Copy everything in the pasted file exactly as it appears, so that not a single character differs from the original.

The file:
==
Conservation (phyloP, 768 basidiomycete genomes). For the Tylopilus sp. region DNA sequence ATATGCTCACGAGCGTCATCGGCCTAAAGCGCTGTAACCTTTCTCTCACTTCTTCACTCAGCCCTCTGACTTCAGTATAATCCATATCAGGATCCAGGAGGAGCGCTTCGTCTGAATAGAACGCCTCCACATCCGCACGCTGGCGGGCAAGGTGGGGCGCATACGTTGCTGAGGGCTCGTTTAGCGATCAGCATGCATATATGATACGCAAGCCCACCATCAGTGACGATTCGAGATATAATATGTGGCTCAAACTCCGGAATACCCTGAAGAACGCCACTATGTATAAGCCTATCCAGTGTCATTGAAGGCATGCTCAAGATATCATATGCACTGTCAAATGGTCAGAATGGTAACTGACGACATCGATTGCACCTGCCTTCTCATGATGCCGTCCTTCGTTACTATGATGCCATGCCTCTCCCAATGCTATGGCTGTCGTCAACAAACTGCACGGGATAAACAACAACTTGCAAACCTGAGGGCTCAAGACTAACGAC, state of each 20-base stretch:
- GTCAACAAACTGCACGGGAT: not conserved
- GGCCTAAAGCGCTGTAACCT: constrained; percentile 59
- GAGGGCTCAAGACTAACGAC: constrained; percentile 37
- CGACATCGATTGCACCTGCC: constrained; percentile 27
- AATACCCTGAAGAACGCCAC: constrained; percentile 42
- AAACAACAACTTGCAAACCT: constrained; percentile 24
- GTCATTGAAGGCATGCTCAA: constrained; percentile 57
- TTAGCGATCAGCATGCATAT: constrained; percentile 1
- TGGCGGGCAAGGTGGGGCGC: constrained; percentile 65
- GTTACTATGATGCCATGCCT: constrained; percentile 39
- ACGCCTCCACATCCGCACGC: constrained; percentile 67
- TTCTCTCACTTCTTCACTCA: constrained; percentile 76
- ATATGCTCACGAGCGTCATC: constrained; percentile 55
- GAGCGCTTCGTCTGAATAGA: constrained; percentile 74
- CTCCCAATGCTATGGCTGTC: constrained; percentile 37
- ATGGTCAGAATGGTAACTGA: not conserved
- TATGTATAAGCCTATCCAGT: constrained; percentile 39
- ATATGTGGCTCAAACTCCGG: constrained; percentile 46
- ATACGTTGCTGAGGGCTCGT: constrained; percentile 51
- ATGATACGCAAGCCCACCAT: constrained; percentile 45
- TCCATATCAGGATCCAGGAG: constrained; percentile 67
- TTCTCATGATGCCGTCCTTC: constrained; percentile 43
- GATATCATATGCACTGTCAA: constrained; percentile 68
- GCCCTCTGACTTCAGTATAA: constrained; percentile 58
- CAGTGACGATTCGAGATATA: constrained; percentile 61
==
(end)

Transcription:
Conservation (phyloP, 768 basidiomycete genomes). For the Tylopilus sp. region DNA sequence ATATGCTCACGAGCGTCATCGGCCTAAAGCGCTGTAACCTTTCTCTCACTTCTTCACTCAGCCCTCTGACTTCAGTATAATCCATATCAGGATCCAGGAGGAGCGCTTCGTCTGAATAGAACGCCTCCACATCCGCACGCTGGCGGGCAAGGTGGGGCGCATACGTTGCTGAGGGCTCGTTTAGCGATCAGCATGCATATATGATACGCAAGCCCACCATCAGTGACGATTCGAGATATAATATGTGGCTCAAACTCCGGAATACCCTGAAGAACGCCACTATGTATAAGCCTATCCAGTGTCATTGAAGGCATGCTCAAGATATCATATGCACTGTCAAATGGTCAGAATGGTAACTGACGACATCGATTGCACCTGCCTTCTCATGATGCCGTCCTTCGTTACTATGATGCCATGCCTCTCCCAATGCTATGGCTGTCGTCAACAAACTGCACGGGATAAACAACAACTTGCAAACCTGAGGGCTCAAGACTAACGAC, state of each 20-base stretch:
- GTCAACAAACTGCACGGGAT: not conserved
- GGCCTAAAGCGCTGTAACCT: constrained; percentile 59
- GAGGGCTCAAGACTAACGAC: constrained; percentile 37
- CGACATCGATTGCACCTGCC: constrained; percentile 27
- AATACCCTGAAGAACGCCAC: constrained; percentile 42
- AAACAACAACTTGCAAACCT: constrained; percentile 24
- GTCATTGAAGGCATGCTCAA: constrained; percentile 57
- TTAGCGATCAGCATGCATAT: constrained; percentile 1
- TGGCGGGCAAGGTGGGGCGC: constrained; percentile 65
- GTTACTATGATGCCATGCCT: constrained; percentile 39
- ACGCCTCCACATCCGCACGC: constrained; percentile 67
- TTCTCTCACTTCTTCACTCA: constrained; percentile 76
- ATATGCTCACGAGCGTCATC: constrained; percentile 55
- GAGCGCTTCGTCTGAATAGA: constrained; percentile 74
- CTCCCAATGCTATGGCTGTC: constrained; percentile 37
- ATGGTCAGAATGGTAACTGA: not conserved
- TATGTATAAGCCTATCCAGT: constrained; percentile 39
- ATATGTGGCTCAAACTCCGG: constrained; percentile 46
- ATACGTTGCTGAGGGCTCGT: constrained; percentile 51
- ATGATACGCAAGCCCACCAT: constrained; percentile 45
- TCCATATCAGGATCCAGGAG: constrained; percentile 67
- TTCTCATGATGCCGTCCTTC: constrained; percentile 43
- GATATCATATGCACTGTCAA: constrained; percentile 68
- GCCCTCTGACTTCAGTATAA: constrained; percentile 58
- CAGTGACGATTCGAGATATA: constrained; percentile 61